Chronic pain conditions often persist long after the initial insult has resolved, implying significant changes in the nervous system. There is increasing evidence for interactions at several levels of the nervous system, from the periphery to the brain, changes in which may underlie the development of chronic pain. Such a multi-level mechanism is only to be expected from the symptoms of patients suffering from chronic pain. Our basic research will be concentrated in areas which are most likely to provide insights into fundamental aspects of chronic pain conditions, to complement activities in Clinical Research and Practice. The faculty in all sections will interact both informally and in collaborative projects, to allow them the opportunity to synthesize information from all areas and to contribute critical insights from multiple perspectives. Initially our research will focus on the interactions in the spinal cord and brain, to define cellular and molecular processes, and examine changes which may result in long lasting increases in nociceptive responses.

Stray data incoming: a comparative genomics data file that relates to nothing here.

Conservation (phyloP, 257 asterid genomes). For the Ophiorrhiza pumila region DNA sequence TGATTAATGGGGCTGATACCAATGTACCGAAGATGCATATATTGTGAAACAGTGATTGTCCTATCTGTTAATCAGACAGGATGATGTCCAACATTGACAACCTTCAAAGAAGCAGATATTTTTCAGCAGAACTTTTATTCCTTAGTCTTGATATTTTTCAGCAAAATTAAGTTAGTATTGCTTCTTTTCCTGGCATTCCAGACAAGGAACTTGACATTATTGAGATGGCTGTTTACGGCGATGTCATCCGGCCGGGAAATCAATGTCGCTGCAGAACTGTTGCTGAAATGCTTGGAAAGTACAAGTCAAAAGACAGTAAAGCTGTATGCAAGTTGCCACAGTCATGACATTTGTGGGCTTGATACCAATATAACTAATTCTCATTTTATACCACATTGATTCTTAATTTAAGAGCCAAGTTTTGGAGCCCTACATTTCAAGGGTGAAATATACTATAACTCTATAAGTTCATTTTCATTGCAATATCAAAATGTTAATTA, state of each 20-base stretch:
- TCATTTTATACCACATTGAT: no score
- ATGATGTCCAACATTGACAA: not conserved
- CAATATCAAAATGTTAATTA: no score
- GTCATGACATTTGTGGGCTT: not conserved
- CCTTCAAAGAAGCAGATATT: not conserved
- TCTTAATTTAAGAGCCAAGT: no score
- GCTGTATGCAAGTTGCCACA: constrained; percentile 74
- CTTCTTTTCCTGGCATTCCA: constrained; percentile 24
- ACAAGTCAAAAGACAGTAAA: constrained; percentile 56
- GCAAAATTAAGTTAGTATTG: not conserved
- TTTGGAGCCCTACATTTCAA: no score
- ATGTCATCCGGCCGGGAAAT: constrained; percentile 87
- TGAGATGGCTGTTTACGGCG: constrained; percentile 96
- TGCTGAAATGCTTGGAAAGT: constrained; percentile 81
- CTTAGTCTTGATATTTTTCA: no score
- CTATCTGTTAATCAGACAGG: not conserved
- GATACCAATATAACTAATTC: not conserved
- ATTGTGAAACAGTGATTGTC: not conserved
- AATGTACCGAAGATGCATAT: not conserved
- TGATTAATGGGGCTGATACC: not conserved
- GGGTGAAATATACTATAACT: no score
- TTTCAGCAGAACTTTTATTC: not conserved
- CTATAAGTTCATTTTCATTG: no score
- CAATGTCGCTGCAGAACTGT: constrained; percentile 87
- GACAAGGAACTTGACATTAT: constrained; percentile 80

We propose to develop two complementary areas involving, first, molecular studies of gene expression in cells of nociceptive pathways and, second, transgenic mouse studies of functional consequences of gene expression. We anticipate that there will be extensive interactions with anatomists and physiologists throughout the Medical Center.
Development of this Section will require hiring additional faculty members to direct the research and provision of facilities.